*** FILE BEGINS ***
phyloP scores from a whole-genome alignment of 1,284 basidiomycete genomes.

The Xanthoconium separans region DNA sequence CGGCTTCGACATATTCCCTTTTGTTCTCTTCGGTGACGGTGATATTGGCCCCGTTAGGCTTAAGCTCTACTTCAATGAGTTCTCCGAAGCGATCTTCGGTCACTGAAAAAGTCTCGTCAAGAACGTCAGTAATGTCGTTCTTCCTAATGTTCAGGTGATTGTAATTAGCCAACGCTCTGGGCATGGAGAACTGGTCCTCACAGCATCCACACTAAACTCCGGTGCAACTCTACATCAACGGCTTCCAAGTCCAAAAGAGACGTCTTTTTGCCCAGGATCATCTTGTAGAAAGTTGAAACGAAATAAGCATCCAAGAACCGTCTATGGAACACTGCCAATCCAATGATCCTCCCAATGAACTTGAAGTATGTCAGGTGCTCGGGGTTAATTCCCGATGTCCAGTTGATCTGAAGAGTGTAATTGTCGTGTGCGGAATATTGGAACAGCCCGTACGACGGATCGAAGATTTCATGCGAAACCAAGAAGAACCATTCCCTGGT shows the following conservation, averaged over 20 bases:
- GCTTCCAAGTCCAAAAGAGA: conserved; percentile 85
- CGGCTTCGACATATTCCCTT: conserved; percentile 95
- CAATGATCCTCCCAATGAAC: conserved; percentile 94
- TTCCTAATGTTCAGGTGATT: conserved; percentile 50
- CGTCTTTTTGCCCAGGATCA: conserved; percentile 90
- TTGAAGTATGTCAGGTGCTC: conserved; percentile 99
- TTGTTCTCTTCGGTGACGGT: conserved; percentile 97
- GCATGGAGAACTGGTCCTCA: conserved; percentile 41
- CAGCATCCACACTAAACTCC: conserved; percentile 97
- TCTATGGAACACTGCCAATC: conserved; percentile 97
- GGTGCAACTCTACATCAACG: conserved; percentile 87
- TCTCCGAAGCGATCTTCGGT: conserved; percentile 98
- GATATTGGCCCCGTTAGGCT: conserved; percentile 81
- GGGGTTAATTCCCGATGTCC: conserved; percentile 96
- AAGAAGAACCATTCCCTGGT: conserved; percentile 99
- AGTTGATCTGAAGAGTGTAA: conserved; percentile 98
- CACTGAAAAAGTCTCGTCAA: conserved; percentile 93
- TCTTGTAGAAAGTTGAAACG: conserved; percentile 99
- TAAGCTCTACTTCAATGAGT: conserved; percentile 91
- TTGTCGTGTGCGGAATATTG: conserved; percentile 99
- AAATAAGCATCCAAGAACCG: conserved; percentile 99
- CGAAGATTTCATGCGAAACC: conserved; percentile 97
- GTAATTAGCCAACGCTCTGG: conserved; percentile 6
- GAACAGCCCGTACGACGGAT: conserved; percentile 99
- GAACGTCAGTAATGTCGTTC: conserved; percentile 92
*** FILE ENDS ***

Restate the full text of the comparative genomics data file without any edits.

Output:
phyloP scores from a whole-genome alignment of 1,284 basidiomycete genomes.

The Xanthoconium separans region DNA sequence CGGCTTCGACATATTCCCTTTTGTTCTCTTCGGTGACGGTGATATTGGCCCCGTTAGGCTTAAGCTCTACTTCAATGAGTTCTCCGAAGCGATCTTCGGTCACTGAAAAAGTCTCGTCAAGAACGTCAGTAATGTCGTTCTTCCTAATGTTCAGGTGATTGTAATTAGCCAACGCTCTGGGCATGGAGAACTGGTCCTCACAGCATCCACACTAAACTCCGGTGCAACTCTACATCAACGGCTTCCAAGTCCAAAAGAGACGTCTTTTTGCCCAGGATCATCTTGTAGAAAGTTGAAACGAAATAAGCATCCAAGAACCGTCTATGGAACACTGCCAATCCAATGATCCTCCCAATGAACTTGAAGTATGTCAGGTGCTCGGGGTTAATTCCCGATGTCCAGTTGATCTGAAGAGTGTAATTGTCGTGTGCGGAATATTGGAACAGCCCGTACGACGGATCGAAGATTTCATGCGAAACCAAGAAGAACCATTCCCTGGT shows the following conservation, averaged over 20 bases:
- GCTTCCAAGTCCAAAAGAGA: conserved; percentile 85
- CGGCTTCGACATATTCCCTT: conserved; percentile 95
- CAATGATCCTCCCAATGAAC: conserved; percentile 94
- TTCCTAATGTTCAGGTGATT: conserved; percentile 50
- CGTCTTTTTGCCCAGGATCA: conserved; percentile 90
- TTGAAGTATGTCAGGTGCTC: conserved; percentile 99
- TTGTTCTCTTCGGTGACGGT: conserved; percentile 97
- GCATGGAGAACTGGTCCTCA: conserved; percentile 41
- CAGCATCCACACTAAACTCC: conserved; percentile 97
- TCTATGGAACACTGCCAATC: conserved; percentile 97
- GGTGCAACTCTACATCAACG: conserved; percentile 87
- TCTCCGAAGCGATCTTCGGT: conserved; percentile 98
- GATATTGGCCCCGTTAGGCT: conserved; percentile 81
- GGGGTTAATTCCCGATGTCC: conserved; percentile 96
- AAGAAGAACCATTCCCTGGT: conserved; percentile 99
- AGTTGATCTGAAGAGTGTAA: conserved; percentile 98
- CACTGAAAAAGTCTCGTCAA: conserved; percentile 93
- TCTTGTAGAAAGTTGAAACG: conserved; percentile 99
- TAAGCTCTACTTCAATGAGT: conserved; percentile 91
- TTGTCGTGTGCGGAATATTG: conserved; percentile 99
- AAATAAGCATCCAAGAACCG: conserved; percentile 99
- CGAAGATTTCATGCGAAACC: conserved; percentile 97
- GTAATTAGCCAACGCTCTGG: conserved; percentile 6
- GAACAGCCCGTACGACGGAT: conserved; percentile 99
- GAACGTCAGTAATGTCGTTC: conserved; percentile 92